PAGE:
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Good Land for Development

A Handy Guide to What’s Being Built Where in Goleta


Thursday, January 2, 2014
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Goleta keeps on growing. Nearly a dozen years after it attained cityhood and now boasting a population of more than 30,000 residents, the Good Land has a slew of development coming down its monarch-rich pike. From hotels and housing units to places to eat, work, and play, there are projects galore that are proposed, pending, and recently approved. But when it comes to the city’s expansion, there are pro-growthers, slow-growthers, and no-growthers. Advocates argue that many of the projects will make the city hospitable to business and help line its coffers. Others would prefer a longer window between plan approvals, with time to see how the combined projects work together. And some don’t want much development at all, saying that the increased traffic ​— ​chiefly along the Hollister Avenue corridor, especially as it heads toward Storke Road ​— ​and possibly reduced mountain views aren’t what will make Goleta great. Below are just 13 projects that could soon call the Good Land home.

Map guide to Goleta development
Click to enlarge photo

Map guide to Goleta development

1) UCSB’s San Joaquin Apartments

Where: Corner of Storke and El Colegio roads

What: The Santa Catalina freshman dorm could be getting sophomore neighbors if this housing for about 1,000 students ​— ​across 160-200 units ​— ​gets the go-ahead.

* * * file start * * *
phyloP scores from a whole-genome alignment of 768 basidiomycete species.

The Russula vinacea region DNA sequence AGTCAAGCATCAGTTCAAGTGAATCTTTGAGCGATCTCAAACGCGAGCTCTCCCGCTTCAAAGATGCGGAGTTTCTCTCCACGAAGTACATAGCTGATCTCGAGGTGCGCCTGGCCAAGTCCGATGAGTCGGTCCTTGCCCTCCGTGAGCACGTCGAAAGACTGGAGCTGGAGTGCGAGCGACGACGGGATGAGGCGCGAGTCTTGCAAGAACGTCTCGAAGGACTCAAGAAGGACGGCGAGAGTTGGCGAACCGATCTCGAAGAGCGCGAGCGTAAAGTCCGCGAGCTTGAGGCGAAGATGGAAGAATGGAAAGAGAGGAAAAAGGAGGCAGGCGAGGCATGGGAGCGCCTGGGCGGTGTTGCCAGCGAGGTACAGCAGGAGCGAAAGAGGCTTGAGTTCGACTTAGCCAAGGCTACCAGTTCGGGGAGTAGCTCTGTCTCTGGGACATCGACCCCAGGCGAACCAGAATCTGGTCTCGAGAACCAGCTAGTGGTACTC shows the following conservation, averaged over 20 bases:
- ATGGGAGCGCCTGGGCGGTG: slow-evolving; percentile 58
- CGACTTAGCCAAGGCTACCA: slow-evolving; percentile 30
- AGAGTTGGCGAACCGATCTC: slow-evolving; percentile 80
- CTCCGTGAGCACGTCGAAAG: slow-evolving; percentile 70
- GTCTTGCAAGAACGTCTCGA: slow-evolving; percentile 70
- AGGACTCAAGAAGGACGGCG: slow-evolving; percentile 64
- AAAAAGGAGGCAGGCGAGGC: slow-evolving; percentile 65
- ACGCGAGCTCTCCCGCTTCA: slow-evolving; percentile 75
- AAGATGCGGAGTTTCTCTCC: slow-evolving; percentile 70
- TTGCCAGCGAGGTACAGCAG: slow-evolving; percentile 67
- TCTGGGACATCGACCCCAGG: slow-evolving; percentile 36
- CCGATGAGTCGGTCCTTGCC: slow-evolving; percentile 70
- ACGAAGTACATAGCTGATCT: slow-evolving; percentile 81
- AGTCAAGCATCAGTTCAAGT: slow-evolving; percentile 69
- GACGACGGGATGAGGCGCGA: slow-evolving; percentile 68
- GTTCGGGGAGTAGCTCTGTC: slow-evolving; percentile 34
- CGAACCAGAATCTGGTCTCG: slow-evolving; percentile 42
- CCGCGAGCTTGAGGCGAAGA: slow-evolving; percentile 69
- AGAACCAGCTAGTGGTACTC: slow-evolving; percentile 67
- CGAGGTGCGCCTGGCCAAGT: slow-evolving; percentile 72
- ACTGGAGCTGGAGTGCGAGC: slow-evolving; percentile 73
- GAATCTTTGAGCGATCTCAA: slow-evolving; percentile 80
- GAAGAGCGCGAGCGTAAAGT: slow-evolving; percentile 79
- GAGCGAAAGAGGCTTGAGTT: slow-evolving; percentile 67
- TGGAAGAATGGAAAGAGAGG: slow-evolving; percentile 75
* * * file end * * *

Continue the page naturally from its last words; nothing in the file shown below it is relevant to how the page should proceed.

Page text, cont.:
Status: The project still needs final approval from UC Regents, but it is expected to be up and running by fall 2016.

2) Marriott Hotel

Where: 401 Storke Road

What: The 115-room hotel provides another option for Goleta visitors ​— ​especially parents of UCSB students ​— ​and is projected to generate about $500,000 a year in bed tax revenue.

Status: Opened in August 2012

3) Ice in Paradise

Where: 6985 Santa Felicia Drive

What: This ice-skating facility near the Camino Real Marketplace would feature two rinks, a snack bar, and a rec room.

Status: The project has raised about $6.5 million in donations, but still needs more than $1 million to achieve groundbreaking.

4) McDonald’s Drive-Through

Where: 6900 Marketplace Drive

What: The existing Camino Real Marketplace restaurant could soon get its long-awaited drive-through, which has been championed for its convenience but derided for its possible effects on traffic. The project would also come with a new crosswalk across Storke Road and an extended median at the shopping center’s Storke entrance.